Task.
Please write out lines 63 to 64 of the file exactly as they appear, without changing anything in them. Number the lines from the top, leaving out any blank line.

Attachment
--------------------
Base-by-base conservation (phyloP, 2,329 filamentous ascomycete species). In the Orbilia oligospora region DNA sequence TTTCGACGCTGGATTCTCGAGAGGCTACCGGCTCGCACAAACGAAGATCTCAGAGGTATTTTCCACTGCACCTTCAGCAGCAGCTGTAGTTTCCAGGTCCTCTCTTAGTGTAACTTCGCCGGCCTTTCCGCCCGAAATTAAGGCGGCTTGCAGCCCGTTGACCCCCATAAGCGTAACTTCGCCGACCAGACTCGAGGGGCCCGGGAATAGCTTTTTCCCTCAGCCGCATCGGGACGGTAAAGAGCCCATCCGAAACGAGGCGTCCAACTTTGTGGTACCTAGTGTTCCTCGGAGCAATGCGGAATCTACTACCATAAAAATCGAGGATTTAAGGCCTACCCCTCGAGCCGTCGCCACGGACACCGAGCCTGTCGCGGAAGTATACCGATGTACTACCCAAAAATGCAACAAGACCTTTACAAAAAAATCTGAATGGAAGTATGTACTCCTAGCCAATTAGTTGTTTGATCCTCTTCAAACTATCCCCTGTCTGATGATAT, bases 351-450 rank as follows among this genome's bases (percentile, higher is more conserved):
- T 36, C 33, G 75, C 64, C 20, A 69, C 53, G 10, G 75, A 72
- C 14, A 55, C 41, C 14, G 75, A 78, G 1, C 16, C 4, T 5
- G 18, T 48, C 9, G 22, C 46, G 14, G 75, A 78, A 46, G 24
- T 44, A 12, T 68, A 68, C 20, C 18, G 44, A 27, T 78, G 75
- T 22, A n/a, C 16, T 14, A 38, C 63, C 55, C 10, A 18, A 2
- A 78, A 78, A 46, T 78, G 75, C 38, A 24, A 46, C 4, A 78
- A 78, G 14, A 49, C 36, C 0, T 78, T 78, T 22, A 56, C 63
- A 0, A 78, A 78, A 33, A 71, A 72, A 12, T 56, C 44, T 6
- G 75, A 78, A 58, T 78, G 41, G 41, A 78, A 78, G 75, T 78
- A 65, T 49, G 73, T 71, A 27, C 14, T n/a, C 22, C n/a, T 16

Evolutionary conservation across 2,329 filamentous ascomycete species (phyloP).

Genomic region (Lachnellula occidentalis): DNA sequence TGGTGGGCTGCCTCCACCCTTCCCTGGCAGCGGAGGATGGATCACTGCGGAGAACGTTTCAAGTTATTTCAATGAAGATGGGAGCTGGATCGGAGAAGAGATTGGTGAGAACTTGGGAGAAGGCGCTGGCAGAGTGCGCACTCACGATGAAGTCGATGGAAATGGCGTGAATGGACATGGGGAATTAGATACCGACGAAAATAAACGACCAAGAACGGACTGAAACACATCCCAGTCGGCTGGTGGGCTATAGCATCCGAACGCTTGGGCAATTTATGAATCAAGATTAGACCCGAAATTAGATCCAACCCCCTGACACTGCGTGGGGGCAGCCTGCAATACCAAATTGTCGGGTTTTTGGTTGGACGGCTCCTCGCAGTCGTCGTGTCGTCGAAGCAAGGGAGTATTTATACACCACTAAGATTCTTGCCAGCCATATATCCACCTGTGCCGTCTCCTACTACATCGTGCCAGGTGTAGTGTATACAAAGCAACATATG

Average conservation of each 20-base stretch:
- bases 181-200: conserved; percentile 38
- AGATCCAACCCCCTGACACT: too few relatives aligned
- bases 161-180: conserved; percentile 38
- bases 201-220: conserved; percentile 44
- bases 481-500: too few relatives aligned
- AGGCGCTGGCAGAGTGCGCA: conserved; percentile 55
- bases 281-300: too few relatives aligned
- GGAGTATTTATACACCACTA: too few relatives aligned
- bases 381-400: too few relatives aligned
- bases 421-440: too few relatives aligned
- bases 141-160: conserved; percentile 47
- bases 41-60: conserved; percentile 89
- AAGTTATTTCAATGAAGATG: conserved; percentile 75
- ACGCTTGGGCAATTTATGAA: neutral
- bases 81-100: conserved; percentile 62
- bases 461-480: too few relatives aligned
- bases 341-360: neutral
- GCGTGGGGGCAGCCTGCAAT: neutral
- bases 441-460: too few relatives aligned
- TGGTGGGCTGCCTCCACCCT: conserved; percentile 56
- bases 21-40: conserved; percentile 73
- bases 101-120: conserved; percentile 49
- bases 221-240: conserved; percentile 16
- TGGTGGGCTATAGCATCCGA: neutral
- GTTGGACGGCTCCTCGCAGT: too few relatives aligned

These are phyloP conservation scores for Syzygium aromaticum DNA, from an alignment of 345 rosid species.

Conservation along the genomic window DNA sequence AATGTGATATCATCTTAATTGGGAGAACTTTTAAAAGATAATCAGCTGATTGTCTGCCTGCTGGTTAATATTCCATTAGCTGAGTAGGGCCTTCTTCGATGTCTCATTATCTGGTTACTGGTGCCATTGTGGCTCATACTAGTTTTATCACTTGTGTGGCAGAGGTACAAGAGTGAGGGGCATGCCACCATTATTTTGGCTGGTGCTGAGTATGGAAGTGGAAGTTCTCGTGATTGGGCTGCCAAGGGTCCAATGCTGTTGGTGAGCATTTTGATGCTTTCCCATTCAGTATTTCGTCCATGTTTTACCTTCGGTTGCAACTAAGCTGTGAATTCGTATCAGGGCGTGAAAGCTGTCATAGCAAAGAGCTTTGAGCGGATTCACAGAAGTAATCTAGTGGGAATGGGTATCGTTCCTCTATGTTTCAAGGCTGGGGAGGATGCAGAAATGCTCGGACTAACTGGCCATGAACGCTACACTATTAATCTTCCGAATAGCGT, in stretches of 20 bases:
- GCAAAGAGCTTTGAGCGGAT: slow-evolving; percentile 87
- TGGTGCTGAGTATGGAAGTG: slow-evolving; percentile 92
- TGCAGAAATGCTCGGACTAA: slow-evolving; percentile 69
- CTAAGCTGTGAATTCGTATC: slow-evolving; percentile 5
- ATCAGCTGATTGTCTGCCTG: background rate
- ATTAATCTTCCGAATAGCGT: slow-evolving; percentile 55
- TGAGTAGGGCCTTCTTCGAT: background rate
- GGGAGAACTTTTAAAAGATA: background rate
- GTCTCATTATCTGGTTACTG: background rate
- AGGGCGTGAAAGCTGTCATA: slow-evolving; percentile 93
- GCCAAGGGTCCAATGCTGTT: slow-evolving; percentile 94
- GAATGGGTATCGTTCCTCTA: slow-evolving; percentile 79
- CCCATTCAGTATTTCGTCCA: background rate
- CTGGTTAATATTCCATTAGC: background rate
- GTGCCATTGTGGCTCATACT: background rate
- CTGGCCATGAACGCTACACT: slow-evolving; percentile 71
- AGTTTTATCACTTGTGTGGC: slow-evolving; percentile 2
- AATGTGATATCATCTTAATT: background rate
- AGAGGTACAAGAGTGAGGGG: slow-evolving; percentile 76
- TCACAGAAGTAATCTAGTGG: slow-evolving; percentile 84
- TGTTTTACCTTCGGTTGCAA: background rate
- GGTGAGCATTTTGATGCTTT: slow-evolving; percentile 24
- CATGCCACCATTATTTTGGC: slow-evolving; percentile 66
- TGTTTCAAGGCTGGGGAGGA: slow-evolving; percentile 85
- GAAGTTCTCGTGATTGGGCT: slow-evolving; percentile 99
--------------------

- GGTGAGCATTTTGATGCTTT: slow-evolving; percentile 24
- CATGCCACCATTATTTTGGC: slow-evolving; percentile 66